ana maria romano g. is included in this overview of contemporary and experimental music in colombia!
Lauren, we’d love to hear your story and how you got to where you are today both personally and as an artist.
I learned how to perform in my late teens and early 20s by playing many, many shows in Scotland. I never stuck with a single genre for more than a few years, and I loved getting immersed in different roles and characters that I imagined around what I was playing at the time. Around 2005, a friend of mine moved away, leaving me with a load of music hardware to play around with. There was an old AKAI S1000 sampler, a Lexicon reverb/delay unit, a 16-bit ADAT recorder, an Alesis sampler, and a laptop with an RME audio interface. I still love RME! I moved out of the city to an old farmhouse with some friends and started making experimental tracks and putting them on Myspace.
Your work challenges the body and human experience, taking intangible motions and channeling them into forms of sensory experience through sound/visuals. What is it about the body that draws you to produce work in this way?
Lola: Each body is unique – by body I mean our own, those of instruments, and that of the space found within architectural form. The bodily themes came about while I conducted research, asking performers, dancers and choreographers questions about their experiences and emotions surrounding their body being curated and composed. What was it like being a living sculpture?
Borrowing this model, I applied it to the academic ‘human experience’ of being a musician, thinking of it as the years of study to impose one’s will on the instrument, to reach and surpass a technical standard. But this is not my experience as a musician, I view it as a collaboration between myself and my instrument. A place where my instrument resonates with my own body, or my body resonates with that of the instrument’s. My scores reflect this desire to unshackle a stiff approach to playing, holding and being with an instrument. I write in order to bring out the voice of the instrument, in a way that isn’t being forced out, and where listening becomes a shared experience of resonating bodies.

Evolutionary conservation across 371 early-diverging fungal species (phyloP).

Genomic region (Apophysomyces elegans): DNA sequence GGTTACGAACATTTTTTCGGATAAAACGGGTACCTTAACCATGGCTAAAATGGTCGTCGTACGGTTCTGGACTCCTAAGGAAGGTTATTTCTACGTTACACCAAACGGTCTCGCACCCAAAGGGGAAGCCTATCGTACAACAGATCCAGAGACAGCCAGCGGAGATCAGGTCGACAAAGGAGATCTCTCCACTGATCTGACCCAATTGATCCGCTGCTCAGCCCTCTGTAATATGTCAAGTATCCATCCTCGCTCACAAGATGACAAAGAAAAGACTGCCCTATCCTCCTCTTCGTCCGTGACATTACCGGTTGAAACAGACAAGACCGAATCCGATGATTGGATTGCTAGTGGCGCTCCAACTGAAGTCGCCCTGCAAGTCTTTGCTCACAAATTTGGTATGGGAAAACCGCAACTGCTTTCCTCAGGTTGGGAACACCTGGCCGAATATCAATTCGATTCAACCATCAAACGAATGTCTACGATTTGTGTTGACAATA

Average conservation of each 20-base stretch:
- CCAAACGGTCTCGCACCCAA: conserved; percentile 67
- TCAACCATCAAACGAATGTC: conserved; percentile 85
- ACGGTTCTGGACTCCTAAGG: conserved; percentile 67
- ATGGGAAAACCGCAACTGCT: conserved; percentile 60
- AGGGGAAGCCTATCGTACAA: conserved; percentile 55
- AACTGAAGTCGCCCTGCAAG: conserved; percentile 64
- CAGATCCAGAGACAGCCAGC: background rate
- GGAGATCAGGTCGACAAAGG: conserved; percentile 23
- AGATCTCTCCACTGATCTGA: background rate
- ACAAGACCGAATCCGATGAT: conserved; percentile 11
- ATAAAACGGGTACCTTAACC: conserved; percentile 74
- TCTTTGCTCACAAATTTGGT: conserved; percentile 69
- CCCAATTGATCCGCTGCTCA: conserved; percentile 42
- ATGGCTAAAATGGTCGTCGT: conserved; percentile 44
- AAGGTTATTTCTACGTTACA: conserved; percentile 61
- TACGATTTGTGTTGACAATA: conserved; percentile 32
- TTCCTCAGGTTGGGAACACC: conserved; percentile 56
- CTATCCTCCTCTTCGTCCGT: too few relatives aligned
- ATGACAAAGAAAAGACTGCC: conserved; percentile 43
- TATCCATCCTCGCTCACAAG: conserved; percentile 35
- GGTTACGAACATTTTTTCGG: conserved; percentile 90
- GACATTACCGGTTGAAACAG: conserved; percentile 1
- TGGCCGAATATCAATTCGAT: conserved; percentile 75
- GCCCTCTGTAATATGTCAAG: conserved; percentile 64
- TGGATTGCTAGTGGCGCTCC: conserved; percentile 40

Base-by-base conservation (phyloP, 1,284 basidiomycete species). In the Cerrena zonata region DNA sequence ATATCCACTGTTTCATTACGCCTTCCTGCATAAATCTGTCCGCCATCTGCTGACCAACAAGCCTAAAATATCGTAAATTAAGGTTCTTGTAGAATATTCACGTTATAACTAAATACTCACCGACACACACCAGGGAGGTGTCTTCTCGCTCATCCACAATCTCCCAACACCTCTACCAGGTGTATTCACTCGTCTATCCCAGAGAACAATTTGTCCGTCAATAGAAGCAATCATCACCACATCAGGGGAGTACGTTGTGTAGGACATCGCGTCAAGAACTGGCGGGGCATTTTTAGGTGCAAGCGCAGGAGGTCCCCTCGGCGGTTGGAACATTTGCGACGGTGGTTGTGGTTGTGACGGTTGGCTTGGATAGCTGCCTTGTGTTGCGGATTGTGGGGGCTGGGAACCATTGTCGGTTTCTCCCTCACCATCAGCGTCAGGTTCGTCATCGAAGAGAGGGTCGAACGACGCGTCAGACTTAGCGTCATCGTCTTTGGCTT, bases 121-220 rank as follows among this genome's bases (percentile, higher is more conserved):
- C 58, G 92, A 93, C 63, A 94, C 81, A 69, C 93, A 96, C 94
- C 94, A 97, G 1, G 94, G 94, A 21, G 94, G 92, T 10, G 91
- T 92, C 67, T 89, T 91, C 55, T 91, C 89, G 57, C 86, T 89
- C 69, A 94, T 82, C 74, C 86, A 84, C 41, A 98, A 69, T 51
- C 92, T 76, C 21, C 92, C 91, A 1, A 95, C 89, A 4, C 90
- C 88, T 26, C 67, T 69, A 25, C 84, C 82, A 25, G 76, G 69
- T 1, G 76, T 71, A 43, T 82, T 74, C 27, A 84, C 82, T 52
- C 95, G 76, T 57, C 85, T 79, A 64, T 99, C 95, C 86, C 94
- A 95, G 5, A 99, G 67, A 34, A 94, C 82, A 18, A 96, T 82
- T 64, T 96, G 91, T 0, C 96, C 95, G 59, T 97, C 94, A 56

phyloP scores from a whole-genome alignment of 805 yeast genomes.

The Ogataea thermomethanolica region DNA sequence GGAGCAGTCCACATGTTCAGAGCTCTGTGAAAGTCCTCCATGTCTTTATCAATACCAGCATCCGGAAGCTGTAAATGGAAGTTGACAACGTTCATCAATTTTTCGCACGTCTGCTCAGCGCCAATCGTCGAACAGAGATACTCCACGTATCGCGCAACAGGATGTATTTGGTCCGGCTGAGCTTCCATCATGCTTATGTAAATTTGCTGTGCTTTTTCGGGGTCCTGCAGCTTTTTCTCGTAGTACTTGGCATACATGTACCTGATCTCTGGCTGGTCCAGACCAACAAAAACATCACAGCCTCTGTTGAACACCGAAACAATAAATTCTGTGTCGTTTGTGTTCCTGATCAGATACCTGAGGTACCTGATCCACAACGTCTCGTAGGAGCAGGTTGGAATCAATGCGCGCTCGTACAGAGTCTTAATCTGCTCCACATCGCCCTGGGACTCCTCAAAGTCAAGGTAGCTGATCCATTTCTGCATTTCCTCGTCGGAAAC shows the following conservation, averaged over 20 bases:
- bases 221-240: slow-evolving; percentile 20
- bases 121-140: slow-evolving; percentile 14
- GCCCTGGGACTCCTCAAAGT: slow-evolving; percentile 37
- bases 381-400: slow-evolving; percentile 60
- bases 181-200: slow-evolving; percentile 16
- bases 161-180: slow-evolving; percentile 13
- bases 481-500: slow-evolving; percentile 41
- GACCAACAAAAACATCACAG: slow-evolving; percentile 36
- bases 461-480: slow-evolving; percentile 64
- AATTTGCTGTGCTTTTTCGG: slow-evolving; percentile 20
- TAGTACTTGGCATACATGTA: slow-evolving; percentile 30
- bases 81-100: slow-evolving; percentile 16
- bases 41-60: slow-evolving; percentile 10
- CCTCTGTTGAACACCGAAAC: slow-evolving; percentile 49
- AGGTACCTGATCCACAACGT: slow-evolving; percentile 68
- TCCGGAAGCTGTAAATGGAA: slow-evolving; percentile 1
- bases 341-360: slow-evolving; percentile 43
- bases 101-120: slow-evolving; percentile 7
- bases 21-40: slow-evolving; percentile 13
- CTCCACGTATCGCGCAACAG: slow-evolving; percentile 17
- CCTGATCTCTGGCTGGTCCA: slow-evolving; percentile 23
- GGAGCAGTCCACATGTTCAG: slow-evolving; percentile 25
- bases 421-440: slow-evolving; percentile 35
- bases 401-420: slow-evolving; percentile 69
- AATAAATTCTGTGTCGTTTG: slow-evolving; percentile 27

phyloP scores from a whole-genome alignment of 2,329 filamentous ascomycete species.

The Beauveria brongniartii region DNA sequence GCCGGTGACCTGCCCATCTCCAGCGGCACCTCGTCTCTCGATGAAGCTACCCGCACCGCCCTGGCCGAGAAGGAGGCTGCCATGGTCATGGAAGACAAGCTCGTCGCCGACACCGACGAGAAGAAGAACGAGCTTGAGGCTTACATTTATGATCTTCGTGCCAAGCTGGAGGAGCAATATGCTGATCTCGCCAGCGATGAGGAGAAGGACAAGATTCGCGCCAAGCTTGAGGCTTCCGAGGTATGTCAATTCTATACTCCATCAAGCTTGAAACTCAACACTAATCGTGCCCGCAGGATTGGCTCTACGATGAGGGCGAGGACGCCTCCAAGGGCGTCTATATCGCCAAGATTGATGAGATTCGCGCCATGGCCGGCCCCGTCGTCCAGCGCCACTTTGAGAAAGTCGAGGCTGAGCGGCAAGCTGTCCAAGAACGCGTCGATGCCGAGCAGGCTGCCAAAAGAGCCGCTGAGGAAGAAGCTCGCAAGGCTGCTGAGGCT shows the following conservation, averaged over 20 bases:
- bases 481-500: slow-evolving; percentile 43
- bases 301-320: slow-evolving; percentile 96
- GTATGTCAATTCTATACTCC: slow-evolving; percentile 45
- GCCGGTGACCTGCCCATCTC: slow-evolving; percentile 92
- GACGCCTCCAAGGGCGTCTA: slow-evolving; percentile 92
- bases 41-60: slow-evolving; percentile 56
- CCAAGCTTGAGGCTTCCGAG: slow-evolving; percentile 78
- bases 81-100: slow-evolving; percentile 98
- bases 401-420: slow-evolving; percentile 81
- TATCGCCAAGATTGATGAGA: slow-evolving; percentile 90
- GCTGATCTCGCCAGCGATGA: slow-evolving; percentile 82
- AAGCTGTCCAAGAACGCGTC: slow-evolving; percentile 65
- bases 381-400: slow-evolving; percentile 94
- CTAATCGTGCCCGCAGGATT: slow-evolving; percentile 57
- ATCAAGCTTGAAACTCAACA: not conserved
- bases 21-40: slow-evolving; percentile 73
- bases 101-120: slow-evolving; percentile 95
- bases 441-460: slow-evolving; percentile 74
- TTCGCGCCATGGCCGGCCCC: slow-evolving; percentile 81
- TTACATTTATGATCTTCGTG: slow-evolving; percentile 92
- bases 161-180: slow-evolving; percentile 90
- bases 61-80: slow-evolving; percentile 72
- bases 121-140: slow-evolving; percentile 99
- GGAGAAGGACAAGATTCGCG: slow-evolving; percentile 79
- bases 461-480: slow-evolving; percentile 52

We Need No Swords (WNNS): Tell us about the genesis of this project? Was it a commission, or something you were keen on exploring yourself?
Lauren Redhead (LR): This was a project that grew quite organically. The first piece that I wrote was ‘leóþcwide’, which started life as a stand-alone piece just for organ and electronics that came from a Benediction service for organ and electronics that I co-wrote and performed with Automatronic (a collective for organ and electronics I have with organists Huw Morgan and Michael Bonaventure). The texts are from Psalm 4 and Psalm 23, although in the final piece they are obscured.
At the same time I started to be interested in the Anglo-Saxon sources, and so when I turned it into a concert piece I chose the title (meaning lay-poem, I wanted to contrast with the “religious” nature of the original sources) and then I chose a quotation from ‘The Wanderer’ as the programme note that resonated with the original texts. It wasn’t until this piece had been performed a few times that it then became the first of a series.
All of the pieces were created individually, but ‘seo níedhæmestre; se tidfara’ was invited for the 2018 BeastFeast festival in Birmingham, for the organist Mari Fukumoto to play, and ‘ingenga’ came about after an invitation to consider making a piece for an improvising viola da gamba performer.
and an interview!
How many albums did you release / perform on in 2017? I’m counting four…
2017 did feel like a really productive year but sometimes it’s hard for me to keep track because a lot of times the music was recorded the previous year. It was also an important year because some of the releases were physical, which is something that I hadn’t done in a long time. There were three cassette releases and I am really happy with them, both the music on them as well as the way they look. I also self-released some live recordings. For this I guess I’ll talk about them in order of their release…
Composer and improviser Lauren Sarah Hayes on making and experiencing sound — in a mausoleum, next to a waterfall, and through specially built furniture.